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ASEAN and AEC : look beyond 2015

ASEAN member states are confident that by end-2015, at least 95 percent of the measures under the ASEAN Economic Community AEC Blueprint will be implemented.

Boris Sullivan

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ASEAN member states are confident that by end-2015, at least 95 percent of the measures under the ASEAN Economic Community AEC Blueprint will be implemented.

A slight shortfall is expected and measures not achieved within the target year will be continued and incorporated into the Post 2015 Economic Vision that is now being developed, according to Malaysia’s Minister of International and Industry, Datuk Seri Mustapa Mohamed.Briefing Malaysian reporters on the progress here this morning, he said the overall average ASEAN implementation rate of measures under the AEC Blueprint was a credible 82.1 percent, and slightly higher for Malaysia at 83.9 percent.

Now, almost five decades after the organization’s founding, ASEAN is pursuing a more ambitious form of economic integration as a tool for achieving broader regional prosperity and greater global competitiveness. This aspiration is not yet a working reality on the ground, but there has been tangible progress in areas such as eliminating tariffs. If the region’s leaders succeed in dismantling other types of barriers that hinder the movement of goods, services, capital, and skilled workers across its borders, ASEAN stands to reap the benefits of increased trade, production, and investment.

He said the progress has been encouraging despite challenges faced by countries in aligning domestic economic policies to the regional commitment.

The 10 Asean countries have a combined population of 617 million people and Gross Domestic Product of $2.5 trillion and growing at an average 5.3 percent for the period 2006-2013.

However, ASEAN officials have recently indicated that the date of Dec. 31, 2015, should not be seen as a deadline, but an important milestone in a progressive process. Officials are drawing up a new roadmap for ASEAN community building covering a 10-year period subsequent to the current roadmap for 2009-2015.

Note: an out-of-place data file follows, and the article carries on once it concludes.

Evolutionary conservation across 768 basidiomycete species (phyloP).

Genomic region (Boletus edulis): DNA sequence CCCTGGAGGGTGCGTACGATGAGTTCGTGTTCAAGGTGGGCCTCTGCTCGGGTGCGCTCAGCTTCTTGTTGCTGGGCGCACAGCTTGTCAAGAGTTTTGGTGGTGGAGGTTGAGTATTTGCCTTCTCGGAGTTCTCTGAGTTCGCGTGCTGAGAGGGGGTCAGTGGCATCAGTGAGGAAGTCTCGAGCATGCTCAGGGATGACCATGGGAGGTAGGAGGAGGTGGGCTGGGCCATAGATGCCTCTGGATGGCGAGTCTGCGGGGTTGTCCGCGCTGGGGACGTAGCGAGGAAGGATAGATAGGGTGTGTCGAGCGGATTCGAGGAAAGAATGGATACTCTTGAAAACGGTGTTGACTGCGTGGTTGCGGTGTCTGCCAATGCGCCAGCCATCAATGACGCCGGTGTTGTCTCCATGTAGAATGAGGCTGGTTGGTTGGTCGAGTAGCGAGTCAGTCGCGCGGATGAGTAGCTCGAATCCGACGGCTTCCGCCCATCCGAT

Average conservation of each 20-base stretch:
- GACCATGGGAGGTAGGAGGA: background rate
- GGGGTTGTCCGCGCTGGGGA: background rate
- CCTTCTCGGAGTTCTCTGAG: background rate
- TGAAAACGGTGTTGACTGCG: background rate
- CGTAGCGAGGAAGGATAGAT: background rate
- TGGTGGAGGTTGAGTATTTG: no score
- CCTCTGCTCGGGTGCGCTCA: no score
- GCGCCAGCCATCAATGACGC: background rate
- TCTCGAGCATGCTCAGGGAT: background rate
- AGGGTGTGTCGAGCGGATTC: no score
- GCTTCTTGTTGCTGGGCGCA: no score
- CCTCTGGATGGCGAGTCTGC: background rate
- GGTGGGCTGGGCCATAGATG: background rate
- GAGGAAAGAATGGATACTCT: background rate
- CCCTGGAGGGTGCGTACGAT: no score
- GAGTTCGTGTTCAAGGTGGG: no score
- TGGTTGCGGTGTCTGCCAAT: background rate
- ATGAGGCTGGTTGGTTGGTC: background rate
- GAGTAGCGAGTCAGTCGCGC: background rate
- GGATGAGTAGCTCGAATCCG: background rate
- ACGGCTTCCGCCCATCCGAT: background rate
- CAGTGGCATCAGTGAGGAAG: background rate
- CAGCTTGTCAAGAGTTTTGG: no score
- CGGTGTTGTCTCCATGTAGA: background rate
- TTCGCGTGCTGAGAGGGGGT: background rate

In developing the next roadmap, ASEAN leaders are poised to take into account upcoming challenges the bloc  faces in the aftermath of the global financial crisis, while continuing to work on unfinished job left over from the first roadmap, scholars told Xinhua in interviews ahead of the ASEAN summit and related meetings.

“When the AEC vision was created earlier, the world economy was quite different,” said Kaewkamol Pitakdumrongkit, an assistant professor at Singapore’s Nanyang Technological University.

The ASEAN Community comprises three pillars: the AEC, the ASEAN Political-Security Community and the ASEAN Socio-Cultural Community. While it is difficult to quantify the progress, a scorecard gauging the progress released by the ASEAN Secretariat in May shows that the bloc has achieved 80 percent of the required steps.

Most recently, Singapore Prime Minister Lee Hsien Loong said at a forum that ASEAN has achieved some 85 percent of the targets set out.

ASEAN may not necessarily get an honor, but it will pass the exam, he said.

ASEAN has made remarkable achievements in terms of free trade of goods, with tariffs already close to zero on most of the products. The AEC vision is defined by factors, such as a single market and production base, a competitive economic region, equitable economic development and integration into the global economy.

Observers said that the remaining 15 percent of the targets, though only a small part, are the hard ones, as they may involve domestic efforts.Kaewkamol said these mainly fall into issue areas such as non-tariff barriers, services trade liberalization, investment liberalization and free flow of people, particularly skilled labor.

There are also challenges arising from the changing global economic landscape.The European economy remains weak and the recovery in the United States has been slow.

Meanwhile, the ever closer integration of the regional production network has been a key factor, too, Kaewkamol said.

“These immediate challenges we have to address in 10 years. I think these elements will be put into the vision beyond 2015,” he said.

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